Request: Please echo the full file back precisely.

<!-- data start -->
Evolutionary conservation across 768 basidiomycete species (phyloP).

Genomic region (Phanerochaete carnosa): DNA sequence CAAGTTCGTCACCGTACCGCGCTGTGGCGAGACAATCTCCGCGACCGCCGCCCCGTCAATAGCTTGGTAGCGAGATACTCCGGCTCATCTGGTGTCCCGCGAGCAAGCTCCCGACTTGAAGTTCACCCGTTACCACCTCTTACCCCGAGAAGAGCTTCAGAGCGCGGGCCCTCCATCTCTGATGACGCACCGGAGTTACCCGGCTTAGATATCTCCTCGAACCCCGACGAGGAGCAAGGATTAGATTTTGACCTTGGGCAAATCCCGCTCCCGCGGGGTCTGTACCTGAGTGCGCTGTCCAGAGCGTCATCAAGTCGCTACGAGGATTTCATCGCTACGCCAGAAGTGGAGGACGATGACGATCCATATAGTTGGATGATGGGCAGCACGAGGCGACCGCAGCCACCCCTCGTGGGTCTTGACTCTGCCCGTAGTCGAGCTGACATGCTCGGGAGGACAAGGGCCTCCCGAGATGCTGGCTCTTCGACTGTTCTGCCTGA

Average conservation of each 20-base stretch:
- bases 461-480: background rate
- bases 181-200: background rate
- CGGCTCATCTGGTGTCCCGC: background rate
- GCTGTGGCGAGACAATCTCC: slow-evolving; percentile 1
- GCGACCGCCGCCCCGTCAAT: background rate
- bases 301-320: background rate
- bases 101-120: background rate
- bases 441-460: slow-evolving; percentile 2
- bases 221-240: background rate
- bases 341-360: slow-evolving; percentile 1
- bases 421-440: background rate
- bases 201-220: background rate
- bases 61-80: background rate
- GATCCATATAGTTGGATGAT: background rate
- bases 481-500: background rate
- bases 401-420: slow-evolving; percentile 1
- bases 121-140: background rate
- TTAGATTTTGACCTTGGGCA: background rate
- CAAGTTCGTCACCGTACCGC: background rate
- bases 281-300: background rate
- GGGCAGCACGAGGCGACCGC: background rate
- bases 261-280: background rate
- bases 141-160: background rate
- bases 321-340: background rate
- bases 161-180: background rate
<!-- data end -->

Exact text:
Evolutionary conservation across 768 basidiomycete species (phyloP).

Genomic region (Phanerochaete carnosa): DNA sequence CAAGTTCGTCACCGTACCGCGCTGTGGCGAGACAATCTCCGCGACCGCCGCCCCGTCAATAGCTTGGTAGCGAGATACTCCGGCTCATCTGGTGTCCCGCGAGCAAGCTCCCGACTTGAAGTTCACCCGTTACCACCTCTTACCCCGAGAAGAGCTTCAGAGCGCGGGCCCTCCATCTCTGATGACGCACCGGAGTTACCCGGCTTAGATATCTCCTCGAACCCCGACGAGGAGCAAGGATTAGATTTTGACCTTGGGCAAATCCCGCTCCCGCGGGGTCTGTACCTGAGTGCGCTGTCCAGAGCGTCATCAAGTCGCTACGAGGATTTCATCGCTACGCCAGAAGTGGAGGACGATGACGATCCATATAGTTGGATGATGGGCAGCACGAGGCGACCGCAGCCACCCCTCGTGGGTCTTGACTCTGCCCGTAGTCGAGCTGACATGCTCGGGAGGACAAGGGCCTCCCGAGATGCTGGCTCTTCGACTGTTCTGCCTGA

Average conservation of each 20-base stretch:
- bases 461-480: background rate
- bases 181-200: background rate
- CGGCTCATCTGGTGTCCCGC: background rate
- GCTGTGGCGAGACAATCTCC: slow-evolving; percentile 1
- GCGACCGCCGCCCCGTCAAT: background rate
- bases 301-320: background rate
- bases 101-120: background rate
- bases 441-460: slow-evolving; percentile 2
- bases 221-240: background rate
- bases 341-360: slow-evolving; percentile 1
- bases 421-440: background rate
- bases 201-220: background rate
- bases 61-80: background rate
- GATCCATATAGTTGGATGAT: background rate
- bases 481-500: background rate
- bases 401-420: slow-evolving; percentile 1
- bases 121-140: background rate
- TTAGATTTTGACCTTGGGCA: background rate
- CAAGTTCGTCACCGTACCGC: background rate
- bases 281-300: background rate
- GGGCAGCACGAGGCGACCGC: background rate
- bases 261-280: background rate
- bases 141-160: background rate
- bases 321-340: background rate
- bases 161-180: background rate